As the year winds down, mutual funds begin making capital gains distributions to their shareholders, with distribution season in full swing in December. Thanks to the combination of a generally rising equity market and redemptions from actively managed funds, 2019 is shaping up to be another doozy of a year from the standpoint of these distributions. Fund companies are just beginning to release their distribution estimates. If your fund is planning to make a sizable distribution, it might seem tempting to pre-emptively sell it in advance of the distribution, but remember that won't necessarily help you dodge taxes altogether. That's because as a fund shareholder, you face two potential set of tax bills--one triggered by the distribution the fund makes to you, and the other by your own selling, assuming you have a gain over your holding period. That said, you'll get credit for the taxes you pay on a fund's capital gains distribution, in the form of an increase in your cost basis (the amount that you paid for your shares). The net effect of this accounting is that if your fund has made a lot of these distributions over the years and you want out, you may have already prepaid a lot of your tax bill. This article discusses that concept in greater detail.
Revisit Charitable Giving Strategy
Owing to changes in the tax laws that went into effect starting last year, many fewer taxpayers are likely to benefit from itemized deductions than in the past; they'll get a bigger bang from the standard deduction. That calls for rethinking your charitable giving strategy. If you're older than age 70 1/2 and taking required minimum distributions from IRA, you can employ what's called a qualified charitable distribution. With the QCD, you steer all or a portion of your RMD, up to $100,000, to the charit(ies) of your choice; the amount of your contribution reduces your adjusted gross income. If you're not yet subject to RMDs and/or you'd like to make additional charitable contributions, you can consider "bunching" your charitable contributions into a single year in which you itemize, as discussed here. A donor-advised fund enables you to make a large charitable contribution in a given year (and potentially take a deduction on it) but take your time in getting the money deployed to charities.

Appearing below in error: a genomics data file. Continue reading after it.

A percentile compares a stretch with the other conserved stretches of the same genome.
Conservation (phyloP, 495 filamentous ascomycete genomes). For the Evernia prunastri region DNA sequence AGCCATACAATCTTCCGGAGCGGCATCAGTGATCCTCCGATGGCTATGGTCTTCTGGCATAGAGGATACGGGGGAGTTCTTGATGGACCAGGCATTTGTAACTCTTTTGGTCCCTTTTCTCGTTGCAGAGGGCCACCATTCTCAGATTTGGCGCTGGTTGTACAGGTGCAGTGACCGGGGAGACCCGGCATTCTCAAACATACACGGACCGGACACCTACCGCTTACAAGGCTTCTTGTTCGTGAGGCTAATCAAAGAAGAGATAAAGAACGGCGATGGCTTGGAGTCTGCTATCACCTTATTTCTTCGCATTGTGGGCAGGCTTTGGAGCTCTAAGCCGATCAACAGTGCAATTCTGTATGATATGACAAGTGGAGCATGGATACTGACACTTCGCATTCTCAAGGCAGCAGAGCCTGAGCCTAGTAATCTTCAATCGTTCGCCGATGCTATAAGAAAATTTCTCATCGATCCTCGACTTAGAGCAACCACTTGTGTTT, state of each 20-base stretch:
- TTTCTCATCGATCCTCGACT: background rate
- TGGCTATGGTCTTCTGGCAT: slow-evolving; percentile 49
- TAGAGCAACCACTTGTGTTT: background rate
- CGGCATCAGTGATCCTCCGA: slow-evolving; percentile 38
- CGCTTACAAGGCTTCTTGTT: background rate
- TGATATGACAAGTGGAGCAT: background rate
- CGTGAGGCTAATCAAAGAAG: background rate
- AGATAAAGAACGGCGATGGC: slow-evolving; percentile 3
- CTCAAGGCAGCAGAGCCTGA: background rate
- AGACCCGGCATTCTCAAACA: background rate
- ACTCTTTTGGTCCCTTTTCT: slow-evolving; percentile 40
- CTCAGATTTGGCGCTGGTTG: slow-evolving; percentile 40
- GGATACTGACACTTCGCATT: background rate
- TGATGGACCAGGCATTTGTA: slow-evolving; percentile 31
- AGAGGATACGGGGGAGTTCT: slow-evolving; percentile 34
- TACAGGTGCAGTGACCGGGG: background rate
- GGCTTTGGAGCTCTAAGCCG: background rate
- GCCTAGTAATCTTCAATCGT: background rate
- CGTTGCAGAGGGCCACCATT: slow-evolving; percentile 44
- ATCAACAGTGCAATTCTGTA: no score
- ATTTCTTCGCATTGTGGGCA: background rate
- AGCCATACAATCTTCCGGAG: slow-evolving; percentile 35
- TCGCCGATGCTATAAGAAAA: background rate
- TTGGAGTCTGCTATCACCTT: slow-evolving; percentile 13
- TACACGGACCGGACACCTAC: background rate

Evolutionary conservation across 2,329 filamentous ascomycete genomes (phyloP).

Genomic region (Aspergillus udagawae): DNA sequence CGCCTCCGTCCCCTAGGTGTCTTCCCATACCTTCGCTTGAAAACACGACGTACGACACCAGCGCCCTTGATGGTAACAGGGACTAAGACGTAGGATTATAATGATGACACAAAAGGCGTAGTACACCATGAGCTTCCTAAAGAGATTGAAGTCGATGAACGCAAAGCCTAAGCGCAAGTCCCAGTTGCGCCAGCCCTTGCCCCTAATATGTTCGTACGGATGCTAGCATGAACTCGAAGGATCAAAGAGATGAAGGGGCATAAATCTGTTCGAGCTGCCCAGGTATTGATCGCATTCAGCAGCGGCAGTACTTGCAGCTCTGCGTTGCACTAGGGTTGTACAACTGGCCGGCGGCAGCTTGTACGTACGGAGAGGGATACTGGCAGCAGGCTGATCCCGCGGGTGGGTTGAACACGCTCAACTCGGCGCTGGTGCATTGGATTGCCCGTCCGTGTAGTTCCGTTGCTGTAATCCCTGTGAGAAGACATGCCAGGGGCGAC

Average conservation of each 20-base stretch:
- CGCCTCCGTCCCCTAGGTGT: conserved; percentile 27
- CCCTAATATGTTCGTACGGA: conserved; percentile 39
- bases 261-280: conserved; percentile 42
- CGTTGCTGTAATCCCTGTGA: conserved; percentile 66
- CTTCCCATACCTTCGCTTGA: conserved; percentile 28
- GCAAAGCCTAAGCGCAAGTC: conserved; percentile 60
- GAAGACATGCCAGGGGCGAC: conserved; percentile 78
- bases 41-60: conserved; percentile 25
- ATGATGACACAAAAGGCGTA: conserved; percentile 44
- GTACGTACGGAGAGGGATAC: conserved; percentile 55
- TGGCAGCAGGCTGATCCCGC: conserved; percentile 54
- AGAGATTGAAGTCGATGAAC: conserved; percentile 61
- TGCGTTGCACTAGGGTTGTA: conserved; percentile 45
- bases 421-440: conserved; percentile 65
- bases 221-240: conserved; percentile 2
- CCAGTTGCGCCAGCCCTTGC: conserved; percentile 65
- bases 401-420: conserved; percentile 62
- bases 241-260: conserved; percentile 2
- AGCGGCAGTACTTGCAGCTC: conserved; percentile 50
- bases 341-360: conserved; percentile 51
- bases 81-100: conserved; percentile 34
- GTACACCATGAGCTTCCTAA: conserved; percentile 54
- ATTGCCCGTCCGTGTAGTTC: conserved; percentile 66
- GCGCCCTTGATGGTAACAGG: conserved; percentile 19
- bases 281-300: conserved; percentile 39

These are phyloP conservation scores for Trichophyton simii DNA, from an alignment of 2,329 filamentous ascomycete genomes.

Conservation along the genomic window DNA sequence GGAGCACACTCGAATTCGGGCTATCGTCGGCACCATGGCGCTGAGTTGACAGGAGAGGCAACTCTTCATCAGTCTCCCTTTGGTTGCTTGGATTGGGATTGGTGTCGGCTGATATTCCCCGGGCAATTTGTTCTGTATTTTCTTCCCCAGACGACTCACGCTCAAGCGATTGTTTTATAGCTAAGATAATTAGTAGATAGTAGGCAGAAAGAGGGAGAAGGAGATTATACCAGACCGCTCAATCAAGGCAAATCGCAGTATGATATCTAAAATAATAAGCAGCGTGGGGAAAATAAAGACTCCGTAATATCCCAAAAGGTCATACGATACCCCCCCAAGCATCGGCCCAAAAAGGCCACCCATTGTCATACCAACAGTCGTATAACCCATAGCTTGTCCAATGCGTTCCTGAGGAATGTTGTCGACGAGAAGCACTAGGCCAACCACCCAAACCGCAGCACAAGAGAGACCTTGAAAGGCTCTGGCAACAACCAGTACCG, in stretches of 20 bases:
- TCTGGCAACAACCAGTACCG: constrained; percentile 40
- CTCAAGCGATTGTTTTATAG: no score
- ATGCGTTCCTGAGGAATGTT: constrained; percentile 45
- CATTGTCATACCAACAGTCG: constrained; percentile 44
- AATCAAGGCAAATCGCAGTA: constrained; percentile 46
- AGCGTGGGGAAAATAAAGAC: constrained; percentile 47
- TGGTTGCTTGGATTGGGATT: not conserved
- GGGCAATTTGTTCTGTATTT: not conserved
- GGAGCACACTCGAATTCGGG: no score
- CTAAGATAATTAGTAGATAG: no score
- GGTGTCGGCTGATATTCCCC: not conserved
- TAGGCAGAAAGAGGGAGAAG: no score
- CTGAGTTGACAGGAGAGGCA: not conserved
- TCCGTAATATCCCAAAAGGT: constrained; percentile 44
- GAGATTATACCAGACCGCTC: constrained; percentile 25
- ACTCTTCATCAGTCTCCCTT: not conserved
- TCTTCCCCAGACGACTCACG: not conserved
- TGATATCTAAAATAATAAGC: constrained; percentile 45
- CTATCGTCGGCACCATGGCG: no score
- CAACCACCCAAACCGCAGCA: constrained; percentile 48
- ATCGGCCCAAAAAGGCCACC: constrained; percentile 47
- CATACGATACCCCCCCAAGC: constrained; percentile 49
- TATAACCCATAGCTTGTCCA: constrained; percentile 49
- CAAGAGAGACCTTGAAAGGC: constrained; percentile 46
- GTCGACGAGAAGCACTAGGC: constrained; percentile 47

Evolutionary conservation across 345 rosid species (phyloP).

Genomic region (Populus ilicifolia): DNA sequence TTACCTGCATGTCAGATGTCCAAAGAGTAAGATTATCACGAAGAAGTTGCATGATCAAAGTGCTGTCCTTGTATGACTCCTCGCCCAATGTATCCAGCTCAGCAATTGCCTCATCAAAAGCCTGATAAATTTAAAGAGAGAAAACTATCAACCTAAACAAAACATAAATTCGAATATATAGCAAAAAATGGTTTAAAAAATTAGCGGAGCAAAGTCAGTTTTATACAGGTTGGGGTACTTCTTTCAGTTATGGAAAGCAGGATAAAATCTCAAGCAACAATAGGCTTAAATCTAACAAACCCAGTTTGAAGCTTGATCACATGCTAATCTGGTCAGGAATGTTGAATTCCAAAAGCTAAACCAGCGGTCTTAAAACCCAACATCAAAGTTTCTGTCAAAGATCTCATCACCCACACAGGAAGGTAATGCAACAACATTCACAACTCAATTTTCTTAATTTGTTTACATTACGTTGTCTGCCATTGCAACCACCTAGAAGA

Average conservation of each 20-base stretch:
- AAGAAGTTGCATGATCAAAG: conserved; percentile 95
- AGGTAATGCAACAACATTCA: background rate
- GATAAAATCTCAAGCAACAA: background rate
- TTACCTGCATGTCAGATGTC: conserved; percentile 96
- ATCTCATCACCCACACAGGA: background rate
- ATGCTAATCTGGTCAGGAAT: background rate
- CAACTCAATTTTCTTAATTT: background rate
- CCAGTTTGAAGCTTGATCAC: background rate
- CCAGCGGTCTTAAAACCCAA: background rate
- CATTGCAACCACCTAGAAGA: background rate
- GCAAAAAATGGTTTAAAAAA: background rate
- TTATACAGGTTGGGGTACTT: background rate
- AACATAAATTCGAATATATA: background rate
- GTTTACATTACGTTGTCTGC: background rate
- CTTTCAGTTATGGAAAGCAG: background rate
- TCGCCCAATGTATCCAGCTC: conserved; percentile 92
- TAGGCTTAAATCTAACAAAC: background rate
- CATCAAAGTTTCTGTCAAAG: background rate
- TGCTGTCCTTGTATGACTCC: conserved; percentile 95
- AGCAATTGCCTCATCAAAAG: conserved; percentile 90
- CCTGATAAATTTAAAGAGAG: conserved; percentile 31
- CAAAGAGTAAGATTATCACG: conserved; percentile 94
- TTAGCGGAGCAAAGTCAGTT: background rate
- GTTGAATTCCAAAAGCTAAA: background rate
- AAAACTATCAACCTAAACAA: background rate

Revisit Strategy for Healthcare Deductions
Just as charitable contributions may not be deductible unless your itemized deductions exceed the standard deduction, so it is with healthcare expenses. Thus, as with charitable contributions, retirees may be able to "bunch" together their healthcare expenditures (especially big-ticket elective ones) into a single year, so as to obtain critical mass for deductibility. It's worth noting that the threshold for deductibility has increased as of 2019: While qualified healthcare expenses in excess of 7.5% of adjusted gross income were previously deductible, that percentage increases is now 10%.
Develop Next Year's Cash Flow Strategy
Finally, year end is a good time to develop your cash-flow strategy for next year. How much will you withdraw from your portfolio, and where will you go for the withdrawals? This article discusses the conventional thinking around withdrawal sequencing. But the best way to limit your taxes in a given year might be to withdraw from more than one account type (taxable, traditional tax-deferred, Roth) with an eye toward keeping yourself in the lowest possible tax bracket. A tax-savvy financial advisor or an investment-savvy tax advisor can help you strategize about the best accounts to tap for your income needs.
Christine Benz does not own (actual or beneficial) shares in any of the securities mentioned above. Find out about Morningstar’s editorial policies.